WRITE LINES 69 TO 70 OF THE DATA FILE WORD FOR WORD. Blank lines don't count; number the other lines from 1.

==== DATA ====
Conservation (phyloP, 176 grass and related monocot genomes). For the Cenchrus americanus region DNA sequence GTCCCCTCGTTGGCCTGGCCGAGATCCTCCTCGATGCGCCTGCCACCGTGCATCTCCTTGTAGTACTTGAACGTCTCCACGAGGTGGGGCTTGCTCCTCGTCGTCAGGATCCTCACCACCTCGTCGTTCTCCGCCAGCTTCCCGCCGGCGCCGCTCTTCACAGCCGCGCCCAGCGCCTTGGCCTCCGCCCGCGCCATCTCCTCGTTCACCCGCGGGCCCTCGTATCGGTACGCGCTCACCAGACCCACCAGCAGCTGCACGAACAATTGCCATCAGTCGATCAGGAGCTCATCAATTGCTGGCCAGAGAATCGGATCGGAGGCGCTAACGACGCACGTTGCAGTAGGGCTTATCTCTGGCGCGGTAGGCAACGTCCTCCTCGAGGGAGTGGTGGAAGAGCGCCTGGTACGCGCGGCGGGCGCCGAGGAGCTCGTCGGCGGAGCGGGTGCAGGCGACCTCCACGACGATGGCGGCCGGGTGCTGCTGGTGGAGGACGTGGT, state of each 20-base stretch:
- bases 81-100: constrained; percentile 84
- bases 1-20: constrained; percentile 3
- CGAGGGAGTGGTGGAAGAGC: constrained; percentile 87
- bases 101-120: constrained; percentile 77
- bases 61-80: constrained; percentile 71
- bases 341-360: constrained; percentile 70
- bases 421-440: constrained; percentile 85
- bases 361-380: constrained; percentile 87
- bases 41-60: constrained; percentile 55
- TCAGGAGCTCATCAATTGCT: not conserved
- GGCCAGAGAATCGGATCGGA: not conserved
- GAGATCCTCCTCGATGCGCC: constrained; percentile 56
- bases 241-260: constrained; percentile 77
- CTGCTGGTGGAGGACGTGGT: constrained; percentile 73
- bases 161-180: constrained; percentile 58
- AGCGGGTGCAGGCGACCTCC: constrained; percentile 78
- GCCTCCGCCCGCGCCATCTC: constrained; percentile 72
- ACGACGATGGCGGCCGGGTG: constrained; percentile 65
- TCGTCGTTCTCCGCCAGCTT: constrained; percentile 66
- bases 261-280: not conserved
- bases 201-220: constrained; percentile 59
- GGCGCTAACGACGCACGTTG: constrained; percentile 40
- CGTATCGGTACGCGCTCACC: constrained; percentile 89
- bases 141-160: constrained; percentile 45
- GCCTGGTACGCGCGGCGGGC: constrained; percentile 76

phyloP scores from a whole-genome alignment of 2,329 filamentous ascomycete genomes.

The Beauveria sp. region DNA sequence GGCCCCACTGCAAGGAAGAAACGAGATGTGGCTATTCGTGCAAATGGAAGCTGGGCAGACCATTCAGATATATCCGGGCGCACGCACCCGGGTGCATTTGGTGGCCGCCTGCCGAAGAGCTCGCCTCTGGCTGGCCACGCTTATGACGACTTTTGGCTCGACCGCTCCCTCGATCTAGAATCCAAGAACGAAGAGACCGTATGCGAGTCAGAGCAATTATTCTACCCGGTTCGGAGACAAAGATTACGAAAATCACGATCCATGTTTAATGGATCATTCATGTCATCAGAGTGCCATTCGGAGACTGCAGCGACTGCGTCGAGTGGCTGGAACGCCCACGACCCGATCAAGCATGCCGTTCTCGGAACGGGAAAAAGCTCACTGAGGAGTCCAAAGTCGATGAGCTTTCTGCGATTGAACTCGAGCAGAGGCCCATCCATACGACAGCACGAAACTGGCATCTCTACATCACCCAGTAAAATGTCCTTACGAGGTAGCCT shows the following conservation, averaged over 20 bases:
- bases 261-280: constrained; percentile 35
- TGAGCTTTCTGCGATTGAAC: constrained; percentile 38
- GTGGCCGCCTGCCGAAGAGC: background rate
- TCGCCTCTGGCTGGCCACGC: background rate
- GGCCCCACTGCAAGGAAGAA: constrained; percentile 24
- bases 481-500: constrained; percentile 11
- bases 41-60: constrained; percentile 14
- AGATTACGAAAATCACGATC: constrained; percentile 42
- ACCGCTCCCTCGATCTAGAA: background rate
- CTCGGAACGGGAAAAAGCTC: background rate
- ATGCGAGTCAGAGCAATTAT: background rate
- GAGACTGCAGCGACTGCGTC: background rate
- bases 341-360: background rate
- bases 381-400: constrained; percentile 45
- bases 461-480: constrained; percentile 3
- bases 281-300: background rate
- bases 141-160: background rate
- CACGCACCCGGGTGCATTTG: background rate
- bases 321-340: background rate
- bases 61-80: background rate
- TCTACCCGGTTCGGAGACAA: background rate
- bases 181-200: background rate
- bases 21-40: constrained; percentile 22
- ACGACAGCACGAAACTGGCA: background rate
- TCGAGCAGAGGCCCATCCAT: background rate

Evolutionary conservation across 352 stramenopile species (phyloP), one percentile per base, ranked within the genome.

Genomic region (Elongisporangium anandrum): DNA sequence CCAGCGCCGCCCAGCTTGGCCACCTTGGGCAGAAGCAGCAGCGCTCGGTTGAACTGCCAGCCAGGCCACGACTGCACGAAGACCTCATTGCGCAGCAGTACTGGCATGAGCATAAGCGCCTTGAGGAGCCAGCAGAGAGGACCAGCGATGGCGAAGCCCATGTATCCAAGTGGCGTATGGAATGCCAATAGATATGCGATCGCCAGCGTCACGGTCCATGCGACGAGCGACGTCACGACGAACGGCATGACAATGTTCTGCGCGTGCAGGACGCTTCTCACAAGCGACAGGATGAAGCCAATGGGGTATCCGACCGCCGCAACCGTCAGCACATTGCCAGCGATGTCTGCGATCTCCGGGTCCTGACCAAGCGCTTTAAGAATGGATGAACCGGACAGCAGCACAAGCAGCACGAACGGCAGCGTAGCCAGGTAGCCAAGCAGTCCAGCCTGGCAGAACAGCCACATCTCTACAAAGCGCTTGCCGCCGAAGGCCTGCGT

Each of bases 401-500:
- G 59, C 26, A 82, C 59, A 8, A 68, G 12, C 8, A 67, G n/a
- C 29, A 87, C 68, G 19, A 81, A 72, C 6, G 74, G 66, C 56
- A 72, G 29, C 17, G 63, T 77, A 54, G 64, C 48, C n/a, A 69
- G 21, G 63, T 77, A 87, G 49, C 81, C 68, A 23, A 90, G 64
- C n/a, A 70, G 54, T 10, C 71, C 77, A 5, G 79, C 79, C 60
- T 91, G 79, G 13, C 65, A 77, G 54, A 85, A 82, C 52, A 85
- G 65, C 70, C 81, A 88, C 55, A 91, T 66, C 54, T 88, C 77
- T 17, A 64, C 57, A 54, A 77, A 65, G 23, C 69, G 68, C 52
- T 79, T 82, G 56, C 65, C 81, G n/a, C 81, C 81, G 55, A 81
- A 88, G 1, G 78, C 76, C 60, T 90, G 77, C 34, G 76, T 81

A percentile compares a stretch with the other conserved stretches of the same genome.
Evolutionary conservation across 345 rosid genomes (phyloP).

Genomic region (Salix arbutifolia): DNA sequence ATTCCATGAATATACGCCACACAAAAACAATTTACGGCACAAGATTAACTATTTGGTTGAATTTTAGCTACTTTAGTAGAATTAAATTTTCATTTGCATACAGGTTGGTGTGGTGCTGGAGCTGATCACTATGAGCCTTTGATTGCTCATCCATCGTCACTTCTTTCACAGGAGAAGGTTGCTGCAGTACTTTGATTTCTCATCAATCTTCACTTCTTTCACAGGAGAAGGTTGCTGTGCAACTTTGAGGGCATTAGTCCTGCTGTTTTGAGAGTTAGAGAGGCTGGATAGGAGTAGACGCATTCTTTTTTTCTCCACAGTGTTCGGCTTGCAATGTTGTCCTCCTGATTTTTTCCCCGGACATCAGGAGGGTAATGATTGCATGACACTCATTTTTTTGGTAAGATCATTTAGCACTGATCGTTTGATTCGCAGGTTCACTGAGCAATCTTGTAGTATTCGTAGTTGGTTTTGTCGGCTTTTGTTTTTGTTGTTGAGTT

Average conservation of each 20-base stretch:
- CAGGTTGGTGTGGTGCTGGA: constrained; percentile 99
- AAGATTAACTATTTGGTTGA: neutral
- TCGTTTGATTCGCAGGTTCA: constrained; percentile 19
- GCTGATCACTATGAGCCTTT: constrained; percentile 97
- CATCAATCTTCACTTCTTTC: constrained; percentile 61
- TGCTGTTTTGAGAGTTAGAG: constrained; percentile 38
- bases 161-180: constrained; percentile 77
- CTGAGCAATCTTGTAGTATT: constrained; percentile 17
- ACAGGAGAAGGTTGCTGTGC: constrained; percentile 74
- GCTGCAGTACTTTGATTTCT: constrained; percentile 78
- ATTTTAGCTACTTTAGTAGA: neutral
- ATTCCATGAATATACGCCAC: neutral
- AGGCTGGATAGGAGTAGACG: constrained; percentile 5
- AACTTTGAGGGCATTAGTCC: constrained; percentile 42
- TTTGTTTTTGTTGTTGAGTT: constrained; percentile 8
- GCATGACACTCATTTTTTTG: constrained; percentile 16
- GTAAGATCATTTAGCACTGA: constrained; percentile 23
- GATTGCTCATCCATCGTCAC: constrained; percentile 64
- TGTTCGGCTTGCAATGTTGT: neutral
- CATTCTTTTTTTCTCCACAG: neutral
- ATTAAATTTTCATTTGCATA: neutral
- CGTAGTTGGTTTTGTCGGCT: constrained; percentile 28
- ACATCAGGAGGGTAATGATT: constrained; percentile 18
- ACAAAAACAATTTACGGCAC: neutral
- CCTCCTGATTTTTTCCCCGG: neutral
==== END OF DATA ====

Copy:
Genomic region (Salix arbutifolia): DNA sequence ATTCCATGAATATACGCCACACAAAAACAATTTACGGCACAAGATTAACTATTTGGTTGAATTTTAGCTACTTTAGTAGAATTAAATTTTCATTTGCATACAGGTTGGTGTGGTGCTGGAGCTGATCACTATGAGCCTTTGATTGCTCATCCATCGTCACTTCTTTCACAGGAGAAGGTTGCTGCAGTACTTTGATTTCTCATCAATCTTCACTTCTTTCACAGGAGAAGGTTGCTGTGCAACTTTGAGGGCATTAGTCCTGCTGTTTTGAGAGTTAGAGAGGCTGGATAGGAGTAGACGCATTCTTTTTTTCTCCACAGTGTTCGGCTTGCAATGTTGTCCTCCTGATTTTTTCCCCGGACATCAGGAGGGTAATGATTGCATGACACTCATTTTTTTGGTAAGATCATTTAGCACTGATCGTTTGATTCGCAGGTTCACTGAGCAATCTTGTAGTATTCGTAGTTGGTTTTGTCGGCTTTTGTTTTTGTTGTTGAGTT

Average conservation of each 20-base stretch: